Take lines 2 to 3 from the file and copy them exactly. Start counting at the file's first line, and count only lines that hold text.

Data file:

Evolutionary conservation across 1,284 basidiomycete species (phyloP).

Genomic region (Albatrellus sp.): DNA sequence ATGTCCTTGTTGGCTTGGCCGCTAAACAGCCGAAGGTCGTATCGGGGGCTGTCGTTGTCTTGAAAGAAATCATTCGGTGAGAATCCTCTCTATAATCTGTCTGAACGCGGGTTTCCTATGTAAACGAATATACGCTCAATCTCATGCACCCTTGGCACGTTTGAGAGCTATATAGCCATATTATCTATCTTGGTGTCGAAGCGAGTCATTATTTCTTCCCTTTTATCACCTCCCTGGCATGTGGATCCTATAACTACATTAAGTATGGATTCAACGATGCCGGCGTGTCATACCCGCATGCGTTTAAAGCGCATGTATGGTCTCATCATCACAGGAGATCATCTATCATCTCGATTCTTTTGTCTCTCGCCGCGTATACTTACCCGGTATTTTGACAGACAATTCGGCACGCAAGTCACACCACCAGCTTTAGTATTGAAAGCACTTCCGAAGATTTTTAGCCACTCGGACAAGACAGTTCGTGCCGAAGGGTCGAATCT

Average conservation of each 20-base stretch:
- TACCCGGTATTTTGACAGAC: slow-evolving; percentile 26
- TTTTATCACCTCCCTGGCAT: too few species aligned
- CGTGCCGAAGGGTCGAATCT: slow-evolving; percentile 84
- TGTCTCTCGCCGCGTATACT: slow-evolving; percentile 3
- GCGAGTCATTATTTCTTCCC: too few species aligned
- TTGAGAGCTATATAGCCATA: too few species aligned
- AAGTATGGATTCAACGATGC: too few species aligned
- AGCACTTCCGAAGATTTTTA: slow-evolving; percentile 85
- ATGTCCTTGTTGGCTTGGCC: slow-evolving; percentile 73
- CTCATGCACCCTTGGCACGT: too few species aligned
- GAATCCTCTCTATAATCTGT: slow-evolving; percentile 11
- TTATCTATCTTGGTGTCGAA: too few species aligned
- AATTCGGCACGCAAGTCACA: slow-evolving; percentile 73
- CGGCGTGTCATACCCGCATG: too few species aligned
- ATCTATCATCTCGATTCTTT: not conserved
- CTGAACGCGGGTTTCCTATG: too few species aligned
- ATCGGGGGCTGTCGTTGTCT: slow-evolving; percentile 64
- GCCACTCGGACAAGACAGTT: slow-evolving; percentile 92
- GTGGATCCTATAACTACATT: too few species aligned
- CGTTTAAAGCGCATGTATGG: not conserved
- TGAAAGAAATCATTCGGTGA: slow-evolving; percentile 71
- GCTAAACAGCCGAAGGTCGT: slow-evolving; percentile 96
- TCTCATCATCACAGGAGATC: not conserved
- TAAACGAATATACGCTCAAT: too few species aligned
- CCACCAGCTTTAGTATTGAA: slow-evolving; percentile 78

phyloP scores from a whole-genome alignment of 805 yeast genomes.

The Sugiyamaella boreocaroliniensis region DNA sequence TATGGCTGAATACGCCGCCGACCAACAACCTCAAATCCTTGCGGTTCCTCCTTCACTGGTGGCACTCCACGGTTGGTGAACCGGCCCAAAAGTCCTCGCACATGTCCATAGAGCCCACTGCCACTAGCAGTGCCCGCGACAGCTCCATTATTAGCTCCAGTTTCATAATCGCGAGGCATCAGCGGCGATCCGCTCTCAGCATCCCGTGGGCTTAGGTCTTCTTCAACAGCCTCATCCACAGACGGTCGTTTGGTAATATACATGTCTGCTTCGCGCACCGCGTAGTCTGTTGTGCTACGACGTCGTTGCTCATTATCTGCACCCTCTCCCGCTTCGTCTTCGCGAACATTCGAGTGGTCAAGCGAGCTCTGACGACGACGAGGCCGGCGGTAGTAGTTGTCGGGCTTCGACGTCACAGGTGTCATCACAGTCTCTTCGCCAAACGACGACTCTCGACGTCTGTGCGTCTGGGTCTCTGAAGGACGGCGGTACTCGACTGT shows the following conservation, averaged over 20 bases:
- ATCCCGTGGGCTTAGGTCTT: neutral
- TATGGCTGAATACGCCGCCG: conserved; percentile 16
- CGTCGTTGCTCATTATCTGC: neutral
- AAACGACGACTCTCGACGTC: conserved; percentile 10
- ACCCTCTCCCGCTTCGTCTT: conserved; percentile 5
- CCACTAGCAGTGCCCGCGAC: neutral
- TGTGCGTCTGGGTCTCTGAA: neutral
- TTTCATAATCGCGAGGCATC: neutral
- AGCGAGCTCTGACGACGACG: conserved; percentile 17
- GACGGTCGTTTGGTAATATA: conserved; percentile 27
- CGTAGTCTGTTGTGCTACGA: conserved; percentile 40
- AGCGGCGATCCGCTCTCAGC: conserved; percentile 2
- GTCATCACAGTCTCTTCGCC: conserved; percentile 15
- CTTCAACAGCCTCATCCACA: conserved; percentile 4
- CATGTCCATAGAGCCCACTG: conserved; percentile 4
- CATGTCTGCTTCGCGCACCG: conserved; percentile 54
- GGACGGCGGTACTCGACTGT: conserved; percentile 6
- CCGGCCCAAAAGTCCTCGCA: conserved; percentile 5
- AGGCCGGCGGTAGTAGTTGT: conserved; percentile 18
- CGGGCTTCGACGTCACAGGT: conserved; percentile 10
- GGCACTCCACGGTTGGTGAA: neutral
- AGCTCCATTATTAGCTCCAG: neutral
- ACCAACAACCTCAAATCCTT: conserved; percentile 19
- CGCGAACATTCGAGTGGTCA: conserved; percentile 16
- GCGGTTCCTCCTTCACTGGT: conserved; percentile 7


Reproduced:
Genomic region (Albatrellus sp.): DNA sequence ATGTCCTTGTTGGCTTGGCCGCTAAACAGCCGAAGGTCGTATCGGGGGCTGTCGTTGTCTTGAAAGAAATCATTCGGTGAGAATCCTCTCTATAATCTGTCTGAACGCGGGTTTCCTATGTAAACGAATATACGCTCAATCTCATGCACCCTTGGCACGTTTGAGAGCTATATAGCCATATTATCTATCTTGGTGTCGAAGCGAGTCATTATTTCTTCCCTTTTATCACCTCCCTGGCATGTGGATCCTATAACTACATTAAGTATGGATTCAACGATGCCGGCGTGTCATACCCGCATGCGTTTAAAGCGCATGTATGGTCTCATCATCACAGGAGATCATCTATCATCTCGATTCTTTTGTCTCTCGCCGCGTATACTTACCCGGTATTTTGACAGACAATTCGGCACGCAAGTCACACCACCAGCTTTAGTATTGAAAGCACTTCCGAAGATTTTTAGCCACTCGGACAAGACAGTTCGTGCCGAAGGGTCGAATCT

Average conservation of each 20-base stretch: